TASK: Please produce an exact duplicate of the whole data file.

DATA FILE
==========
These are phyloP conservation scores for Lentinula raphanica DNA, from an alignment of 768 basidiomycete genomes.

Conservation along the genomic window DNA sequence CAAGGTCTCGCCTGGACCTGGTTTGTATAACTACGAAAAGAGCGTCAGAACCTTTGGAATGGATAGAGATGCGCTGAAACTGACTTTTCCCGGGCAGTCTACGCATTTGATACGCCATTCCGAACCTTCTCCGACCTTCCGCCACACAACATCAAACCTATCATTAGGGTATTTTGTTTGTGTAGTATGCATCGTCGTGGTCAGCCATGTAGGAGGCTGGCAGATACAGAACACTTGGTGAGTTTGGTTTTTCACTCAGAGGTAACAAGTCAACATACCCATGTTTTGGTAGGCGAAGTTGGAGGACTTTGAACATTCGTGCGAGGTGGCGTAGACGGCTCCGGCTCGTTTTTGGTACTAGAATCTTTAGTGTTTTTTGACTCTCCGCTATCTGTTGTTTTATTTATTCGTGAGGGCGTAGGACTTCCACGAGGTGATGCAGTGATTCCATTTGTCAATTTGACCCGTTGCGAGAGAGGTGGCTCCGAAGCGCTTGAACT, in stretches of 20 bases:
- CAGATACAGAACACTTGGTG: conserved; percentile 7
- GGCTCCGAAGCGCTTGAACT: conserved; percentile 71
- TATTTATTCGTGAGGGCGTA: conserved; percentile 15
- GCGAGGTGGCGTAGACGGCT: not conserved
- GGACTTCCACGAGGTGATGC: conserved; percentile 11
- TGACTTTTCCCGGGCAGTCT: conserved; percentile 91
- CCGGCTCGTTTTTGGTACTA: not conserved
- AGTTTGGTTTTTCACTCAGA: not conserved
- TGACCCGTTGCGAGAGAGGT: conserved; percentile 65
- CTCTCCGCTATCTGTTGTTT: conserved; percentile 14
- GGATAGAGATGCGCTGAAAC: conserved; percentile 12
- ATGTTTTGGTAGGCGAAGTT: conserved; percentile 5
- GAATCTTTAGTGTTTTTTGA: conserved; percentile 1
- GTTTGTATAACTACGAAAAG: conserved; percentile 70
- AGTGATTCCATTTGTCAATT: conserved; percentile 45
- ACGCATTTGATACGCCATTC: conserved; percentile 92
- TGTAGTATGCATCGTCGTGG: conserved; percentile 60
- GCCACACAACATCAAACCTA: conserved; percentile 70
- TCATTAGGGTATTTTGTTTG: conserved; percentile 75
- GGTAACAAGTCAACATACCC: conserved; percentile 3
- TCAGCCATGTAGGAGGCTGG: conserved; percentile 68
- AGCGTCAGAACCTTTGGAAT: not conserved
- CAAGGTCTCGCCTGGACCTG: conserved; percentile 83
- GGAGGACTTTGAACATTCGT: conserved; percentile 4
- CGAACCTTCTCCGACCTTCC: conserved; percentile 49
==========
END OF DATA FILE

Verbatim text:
These are phyloP conservation scores for Lentinula raphanica DNA, from an alignment of 768 basidiomycete genomes.

Conservation along the genomic window DNA sequence CAAGGTCTCGCCTGGACCTGGTTTGTATAACTACGAAAAGAGCGTCAGAACCTTTGGAATGGATAGAGATGCGCTGAAACTGACTTTTCCCGGGCAGTCTACGCATTTGATACGCCATTCCGAACCTTCTCCGACCTTCCGCCACACAACATCAAACCTATCATTAGGGTATTTTGTTTGTGTAGTATGCATCGTCGTGGTCAGCCATGTAGGAGGCTGGCAGATACAGAACACTTGGTGAGTTTGGTTTTTCACTCAGAGGTAACAAGTCAACATACCCATGTTTTGGTAGGCGAAGTTGGAGGACTTTGAACATTCGTGCGAGGTGGCGTAGACGGCTCCGGCTCGTTTTTGGTACTAGAATCTTTAGTGTTTTTTGACTCTCCGCTATCTGTTGTTTTATTTATTCGTGAGGGCGTAGGACTTCCACGAGGTGATGCAGTGATTCCATTTGTCAATTTGACCCGTTGCGAGAGAGGTGGCTCCGAAGCGCTTGAACT, in stretches of 20 bases:
- CAGATACAGAACACTTGGTG: conserved; percentile 7
- GGCTCCGAAGCGCTTGAACT: conserved; percentile 71
- TATTTATTCGTGAGGGCGTA: conserved; percentile 15
- GCGAGGTGGCGTAGACGGCT: not conserved
- GGACTTCCACGAGGTGATGC: conserved; percentile 11
- TGACTTTTCCCGGGCAGTCT: conserved; percentile 91
- CCGGCTCGTTTTTGGTACTA: not conserved
- AGTTTGGTTTTTCACTCAGA: not conserved
- TGACCCGTTGCGAGAGAGGT: conserved; percentile 65
- CTCTCCGCTATCTGTTGTTT: conserved; percentile 14
- GGATAGAGATGCGCTGAAAC: conserved; percentile 12
- ATGTTTTGGTAGGCGAAGTT: conserved; percentile 5
- GAATCTTTAGTGTTTTTTGA: conserved; percentile 1
- GTTTGTATAACTACGAAAAG: conserved; percentile 70
- AGTGATTCCATTTGTCAATT: conserved; percentile 45
- ACGCATTTGATACGCCATTC: conserved; percentile 92
- TGTAGTATGCATCGTCGTGG: conserved; percentile 60
- GCCACACAACATCAAACCTA: conserved; percentile 70
- TCATTAGGGTATTTTGTTTG: conserved; percentile 75
- GGTAACAAGTCAACATACCC: conserved; percentile 3
- TCAGCCATGTAGGAGGCTGG: conserved; percentile 68
- AGCGTCAGAACCTTTGGAAT: not conserved
- CAAGGTCTCGCCTGGACCTG: conserved; percentile 83
- GGAGGACTTTGAACATTCGT: conserved; percentile 4
- CGAACCTTCTCCGACCTTCC: conserved; percentile 49